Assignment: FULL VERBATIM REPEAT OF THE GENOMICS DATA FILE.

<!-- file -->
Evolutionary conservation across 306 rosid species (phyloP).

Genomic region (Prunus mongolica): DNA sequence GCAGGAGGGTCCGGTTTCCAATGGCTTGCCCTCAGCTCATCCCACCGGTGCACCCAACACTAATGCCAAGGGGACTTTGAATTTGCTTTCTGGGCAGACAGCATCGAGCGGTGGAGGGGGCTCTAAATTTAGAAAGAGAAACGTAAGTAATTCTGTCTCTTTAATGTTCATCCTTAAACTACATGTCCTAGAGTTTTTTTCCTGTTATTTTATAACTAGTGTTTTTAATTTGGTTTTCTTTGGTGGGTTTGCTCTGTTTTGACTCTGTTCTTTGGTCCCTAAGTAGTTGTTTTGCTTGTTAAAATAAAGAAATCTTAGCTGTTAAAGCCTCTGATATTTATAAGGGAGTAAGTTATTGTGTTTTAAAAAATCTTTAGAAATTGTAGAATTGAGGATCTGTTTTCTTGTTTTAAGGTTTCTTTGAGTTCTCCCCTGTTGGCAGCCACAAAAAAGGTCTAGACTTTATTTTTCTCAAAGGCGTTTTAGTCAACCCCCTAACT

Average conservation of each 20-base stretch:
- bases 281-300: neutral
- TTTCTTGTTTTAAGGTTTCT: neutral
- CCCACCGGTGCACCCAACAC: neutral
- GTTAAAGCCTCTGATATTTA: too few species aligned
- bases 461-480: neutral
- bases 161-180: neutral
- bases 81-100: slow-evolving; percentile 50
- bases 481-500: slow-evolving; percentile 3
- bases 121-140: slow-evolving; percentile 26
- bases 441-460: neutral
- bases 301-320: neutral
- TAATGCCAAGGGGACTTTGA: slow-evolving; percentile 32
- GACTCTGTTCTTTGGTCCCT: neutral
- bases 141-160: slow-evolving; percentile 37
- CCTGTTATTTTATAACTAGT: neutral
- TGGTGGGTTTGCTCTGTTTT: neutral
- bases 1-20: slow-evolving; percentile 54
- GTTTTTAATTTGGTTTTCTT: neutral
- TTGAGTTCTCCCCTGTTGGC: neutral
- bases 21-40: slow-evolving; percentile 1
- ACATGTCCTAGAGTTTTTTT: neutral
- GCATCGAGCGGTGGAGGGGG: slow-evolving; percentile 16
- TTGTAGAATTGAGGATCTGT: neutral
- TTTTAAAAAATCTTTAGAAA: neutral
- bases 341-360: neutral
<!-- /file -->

Evolutionary conservation across 306 rosid species (phyloP).

Genomic region (Prunus mongolica): DNA sequence GCAGGAGGGTCCGGTTTCCAATGGCTTGCCCTCAGCTCATCCCACCGGTGCACCCAACACTAATGCCAAGGGGACTTTGAATTTGCTTTCTGGGCAGACAGCATCGAGCGGTGGAGGGGGCTCTAAATTTAGAAAGAGAAACGTAAGTAATTCTGTCTCTTTAATGTTCATCCTTAAACTACATGTCCTAGAGTTTTTTTCCTGTTATTTTATAACTAGTGTTTTTAATTTGGTTTTCTTTGGTGGGTTTGCTCTGTTTTGACTCTGTTCTTTGGTCCCTAAGTAGTTGTTTTGCTTGTTAAAATAAAGAAATCTTAGCTGTTAAAGCCTCTGATATTTATAAGGGAGTAAGTTATTGTGTTTTAAAAAATCTTTAGAAATTGTAGAATTGAGGATCTGTTTTCTTGTTTTAAGGTTTCTTTGAGTTCTCCCCTGTTGGCAGCCACAAAAAAGGTCTAGACTTTATTTTTCTCAAAGGCGTTTTAGTCAACCCCCTAACT

Average conservation of each 20-base stretch:
- bases 281-300: neutral
- TTTCTTGTTTTAAGGTTTCT: neutral
- CCCACCGGTGCACCCAACAC: neutral
- GTTAAAGCCTCTGATATTTA: too few species aligned
- bases 461-480: neutral
- bases 161-180: neutral
- bases 81-100: slow-evolving; percentile 50
- bases 481-500: slow-evolving; percentile 3
- bases 121-140: slow-evolving; percentile 26
- bases 441-460: neutral
- bases 301-320: neutral
- TAATGCCAAGGGGACTTTGA: slow-evolving; percentile 32
- GACTCTGTTCTTTGGTCCCT: neutral
- bases 141-160: slow-evolving; percentile 37
- CCTGTTATTTTATAACTAGT: neutral
- TGGTGGGTTTGCTCTGTTTT: neutral
- bases 1-20: slow-evolving; percentile 54
- GTTTTTAATTTGGTTTTCTT: neutral
- TTGAGTTCTCCCCTGTTGGC: neutral
- bases 21-40: slow-evolving; percentile 1
- ACATGTCCTAGAGTTTTTTT: neutral
- GCATCGAGCGGTGGAGGGGG: slow-evolving; percentile 16
- TTGTAGAATTGAGGATCTGT: neutral
- TTTTAAAAAATCTTTAGAAA: neutral
- bases 341-360: neutral